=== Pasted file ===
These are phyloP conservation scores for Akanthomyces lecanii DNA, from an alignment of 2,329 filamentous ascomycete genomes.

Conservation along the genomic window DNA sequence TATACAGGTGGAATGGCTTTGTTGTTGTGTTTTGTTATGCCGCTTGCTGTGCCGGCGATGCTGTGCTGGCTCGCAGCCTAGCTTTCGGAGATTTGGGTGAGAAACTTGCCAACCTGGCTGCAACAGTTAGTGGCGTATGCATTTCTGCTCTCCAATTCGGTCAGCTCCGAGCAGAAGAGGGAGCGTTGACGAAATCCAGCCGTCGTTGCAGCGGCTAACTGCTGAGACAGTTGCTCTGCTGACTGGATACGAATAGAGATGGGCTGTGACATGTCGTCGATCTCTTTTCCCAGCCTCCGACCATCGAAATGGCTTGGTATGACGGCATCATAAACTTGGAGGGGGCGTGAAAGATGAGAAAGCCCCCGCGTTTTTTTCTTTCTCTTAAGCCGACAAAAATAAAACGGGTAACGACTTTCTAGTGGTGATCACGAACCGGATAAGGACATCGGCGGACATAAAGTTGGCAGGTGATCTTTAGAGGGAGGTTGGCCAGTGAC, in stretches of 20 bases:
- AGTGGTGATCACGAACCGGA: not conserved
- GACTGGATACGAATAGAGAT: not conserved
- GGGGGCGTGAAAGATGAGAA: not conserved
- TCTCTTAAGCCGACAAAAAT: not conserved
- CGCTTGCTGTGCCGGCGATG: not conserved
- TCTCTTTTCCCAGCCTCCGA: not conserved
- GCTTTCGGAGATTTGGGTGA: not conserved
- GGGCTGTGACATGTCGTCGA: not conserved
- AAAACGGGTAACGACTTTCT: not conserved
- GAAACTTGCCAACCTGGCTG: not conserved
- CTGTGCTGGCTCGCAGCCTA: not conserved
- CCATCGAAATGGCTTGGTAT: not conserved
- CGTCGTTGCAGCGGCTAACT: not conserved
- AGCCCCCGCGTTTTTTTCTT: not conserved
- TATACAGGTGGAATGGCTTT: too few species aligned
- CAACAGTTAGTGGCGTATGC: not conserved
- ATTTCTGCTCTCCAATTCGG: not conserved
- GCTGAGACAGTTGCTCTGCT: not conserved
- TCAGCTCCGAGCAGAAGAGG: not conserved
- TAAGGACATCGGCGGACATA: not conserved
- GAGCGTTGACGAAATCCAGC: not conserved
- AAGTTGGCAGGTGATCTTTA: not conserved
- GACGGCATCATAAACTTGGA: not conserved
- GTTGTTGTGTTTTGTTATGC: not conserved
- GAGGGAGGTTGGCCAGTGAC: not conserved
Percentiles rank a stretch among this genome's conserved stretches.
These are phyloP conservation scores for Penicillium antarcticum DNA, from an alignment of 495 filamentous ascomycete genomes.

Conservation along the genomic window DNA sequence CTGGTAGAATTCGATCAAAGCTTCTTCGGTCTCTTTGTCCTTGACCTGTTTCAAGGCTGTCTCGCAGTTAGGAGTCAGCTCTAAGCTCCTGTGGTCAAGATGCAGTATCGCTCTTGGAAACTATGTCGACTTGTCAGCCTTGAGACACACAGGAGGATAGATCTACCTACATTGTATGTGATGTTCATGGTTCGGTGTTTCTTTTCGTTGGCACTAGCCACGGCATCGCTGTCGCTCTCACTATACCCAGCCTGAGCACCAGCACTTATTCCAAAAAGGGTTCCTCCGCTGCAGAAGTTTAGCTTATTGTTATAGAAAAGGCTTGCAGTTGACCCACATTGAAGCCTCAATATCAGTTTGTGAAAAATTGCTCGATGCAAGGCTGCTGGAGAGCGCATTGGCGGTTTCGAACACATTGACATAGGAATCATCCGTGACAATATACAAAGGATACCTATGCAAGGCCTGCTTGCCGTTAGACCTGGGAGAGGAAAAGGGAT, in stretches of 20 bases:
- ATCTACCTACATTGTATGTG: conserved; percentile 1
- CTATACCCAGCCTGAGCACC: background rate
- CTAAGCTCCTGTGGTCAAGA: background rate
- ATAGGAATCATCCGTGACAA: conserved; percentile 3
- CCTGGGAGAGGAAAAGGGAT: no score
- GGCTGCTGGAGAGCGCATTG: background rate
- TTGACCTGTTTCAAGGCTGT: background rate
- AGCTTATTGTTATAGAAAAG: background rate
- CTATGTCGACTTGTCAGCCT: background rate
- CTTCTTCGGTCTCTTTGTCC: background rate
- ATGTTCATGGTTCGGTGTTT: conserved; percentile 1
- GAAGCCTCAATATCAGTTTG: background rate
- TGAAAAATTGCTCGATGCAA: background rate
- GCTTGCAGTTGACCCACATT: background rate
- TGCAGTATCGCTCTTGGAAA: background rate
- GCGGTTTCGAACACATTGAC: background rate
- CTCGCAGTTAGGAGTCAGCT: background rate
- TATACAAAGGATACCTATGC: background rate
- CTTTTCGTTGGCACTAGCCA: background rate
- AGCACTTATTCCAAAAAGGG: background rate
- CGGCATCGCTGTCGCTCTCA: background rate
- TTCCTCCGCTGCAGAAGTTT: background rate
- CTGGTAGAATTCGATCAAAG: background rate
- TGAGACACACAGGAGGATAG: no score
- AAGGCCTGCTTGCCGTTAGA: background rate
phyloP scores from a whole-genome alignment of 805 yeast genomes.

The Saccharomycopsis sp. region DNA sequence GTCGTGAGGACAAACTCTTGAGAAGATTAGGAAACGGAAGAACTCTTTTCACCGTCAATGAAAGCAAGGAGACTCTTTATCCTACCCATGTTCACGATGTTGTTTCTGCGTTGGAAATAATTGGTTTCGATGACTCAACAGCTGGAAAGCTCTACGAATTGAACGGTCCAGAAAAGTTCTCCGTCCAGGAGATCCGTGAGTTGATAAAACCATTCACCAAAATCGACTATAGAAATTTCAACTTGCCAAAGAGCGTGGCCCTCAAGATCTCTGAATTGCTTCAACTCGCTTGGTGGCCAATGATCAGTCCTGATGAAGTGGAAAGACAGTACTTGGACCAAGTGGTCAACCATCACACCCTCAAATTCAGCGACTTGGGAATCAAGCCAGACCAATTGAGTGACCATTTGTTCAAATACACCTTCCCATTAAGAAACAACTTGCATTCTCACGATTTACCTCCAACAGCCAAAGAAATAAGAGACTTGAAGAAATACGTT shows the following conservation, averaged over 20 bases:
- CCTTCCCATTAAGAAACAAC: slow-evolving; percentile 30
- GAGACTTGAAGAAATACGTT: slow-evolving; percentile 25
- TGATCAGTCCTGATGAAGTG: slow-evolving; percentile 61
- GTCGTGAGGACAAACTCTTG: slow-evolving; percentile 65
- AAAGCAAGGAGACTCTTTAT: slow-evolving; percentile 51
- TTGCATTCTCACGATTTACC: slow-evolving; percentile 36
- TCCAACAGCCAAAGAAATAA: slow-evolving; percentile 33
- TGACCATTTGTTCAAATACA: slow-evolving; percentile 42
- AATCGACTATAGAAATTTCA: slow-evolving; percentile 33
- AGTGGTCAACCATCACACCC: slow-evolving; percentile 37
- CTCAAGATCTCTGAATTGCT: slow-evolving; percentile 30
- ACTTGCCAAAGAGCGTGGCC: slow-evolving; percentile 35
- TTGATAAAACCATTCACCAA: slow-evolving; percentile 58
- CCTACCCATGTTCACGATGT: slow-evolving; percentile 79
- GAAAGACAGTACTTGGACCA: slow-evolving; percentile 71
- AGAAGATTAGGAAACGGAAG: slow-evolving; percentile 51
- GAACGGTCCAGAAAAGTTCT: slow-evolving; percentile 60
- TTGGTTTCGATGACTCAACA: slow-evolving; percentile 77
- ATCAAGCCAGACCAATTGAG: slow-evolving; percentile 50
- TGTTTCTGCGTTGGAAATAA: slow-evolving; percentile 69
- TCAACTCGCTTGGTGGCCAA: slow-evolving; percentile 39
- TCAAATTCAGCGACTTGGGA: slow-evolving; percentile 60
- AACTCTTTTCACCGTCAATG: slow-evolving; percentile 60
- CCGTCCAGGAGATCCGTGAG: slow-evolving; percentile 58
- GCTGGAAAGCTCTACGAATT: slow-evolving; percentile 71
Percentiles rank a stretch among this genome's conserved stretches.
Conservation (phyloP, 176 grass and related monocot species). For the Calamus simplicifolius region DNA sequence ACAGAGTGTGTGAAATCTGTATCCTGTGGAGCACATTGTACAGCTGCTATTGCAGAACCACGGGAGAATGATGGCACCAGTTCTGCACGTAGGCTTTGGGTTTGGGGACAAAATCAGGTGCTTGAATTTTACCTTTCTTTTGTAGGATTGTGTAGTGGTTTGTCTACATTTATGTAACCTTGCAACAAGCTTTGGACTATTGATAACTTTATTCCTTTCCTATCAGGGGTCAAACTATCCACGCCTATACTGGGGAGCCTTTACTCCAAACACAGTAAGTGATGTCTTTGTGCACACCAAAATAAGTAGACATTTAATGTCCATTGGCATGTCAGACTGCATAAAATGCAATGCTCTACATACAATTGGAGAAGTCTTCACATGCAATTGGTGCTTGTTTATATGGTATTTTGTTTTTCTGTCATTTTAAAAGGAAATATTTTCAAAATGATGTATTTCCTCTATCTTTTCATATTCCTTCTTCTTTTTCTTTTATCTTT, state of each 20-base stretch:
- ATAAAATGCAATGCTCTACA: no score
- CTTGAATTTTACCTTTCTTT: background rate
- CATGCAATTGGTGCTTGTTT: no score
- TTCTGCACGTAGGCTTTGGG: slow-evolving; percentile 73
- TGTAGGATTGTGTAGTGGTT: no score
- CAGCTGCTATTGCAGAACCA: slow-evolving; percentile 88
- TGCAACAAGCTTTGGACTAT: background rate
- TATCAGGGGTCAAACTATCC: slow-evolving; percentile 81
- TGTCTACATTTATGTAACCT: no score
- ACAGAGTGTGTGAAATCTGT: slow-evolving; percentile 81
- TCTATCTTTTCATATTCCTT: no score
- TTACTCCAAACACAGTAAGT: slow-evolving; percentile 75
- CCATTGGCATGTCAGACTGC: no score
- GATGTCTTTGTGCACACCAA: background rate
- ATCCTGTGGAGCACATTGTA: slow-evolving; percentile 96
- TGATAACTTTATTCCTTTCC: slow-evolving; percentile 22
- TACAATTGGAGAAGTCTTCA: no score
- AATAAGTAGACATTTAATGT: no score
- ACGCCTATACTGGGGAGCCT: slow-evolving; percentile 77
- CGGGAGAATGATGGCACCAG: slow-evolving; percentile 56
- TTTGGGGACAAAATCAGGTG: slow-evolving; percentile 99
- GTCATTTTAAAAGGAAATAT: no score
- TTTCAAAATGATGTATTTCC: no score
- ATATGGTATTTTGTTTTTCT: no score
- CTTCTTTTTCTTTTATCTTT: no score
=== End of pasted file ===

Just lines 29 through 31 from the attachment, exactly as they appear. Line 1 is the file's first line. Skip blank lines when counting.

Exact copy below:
These are phyloP conservation scores for Penicillium antarcticum DNA, from an alignment of 495 filamentous ascomycete genomes.

Conservation along the genomic window DNA sequence CTGGTAGAATTCGATCAAAGCTTCTTCGGTCTCTTTGTCCTTGACCTGTTTCAAGGCTGTCTCGCAGTTAGGAGTCAGCTCTAAGCTCCTGTGGTCAAGATGCAGTATCGCTCTTGGAAACTATGTCGACTTGTCAGCCTTGAGACACACAGGAGGATAGATCTACCTACATTGTATGTGATGTTCATGGTTCGGTGTTTCTTTTCGTTGGCACTAGCCACGGCATCGCTGTCGCTCTCACTATACCCAGCCTGAGCACCAGCACTTATTCCAAAAAGGGTTCCTCCGCTGCAGAAGTTTAGCTTATTGTTATAGAAAAGGCTTGCAGTTGACCCACATTGAAGCCTCAATATCAGTTTGTGAAAAATTGCTCGATGCAAGGCTGCTGGAGAGCGCATTGGCGGTTTCGAACACATTGACATAGGAATCATCCGTGACAATATACAAAGGATACCTATGCAAGGCCTGCTTGCCGTTAGACCTGGGAGAGGAAAAGGGAT, in stretches of 20 bases:
- ATCTACCTACATTGTATGTG: conserved; percentile 1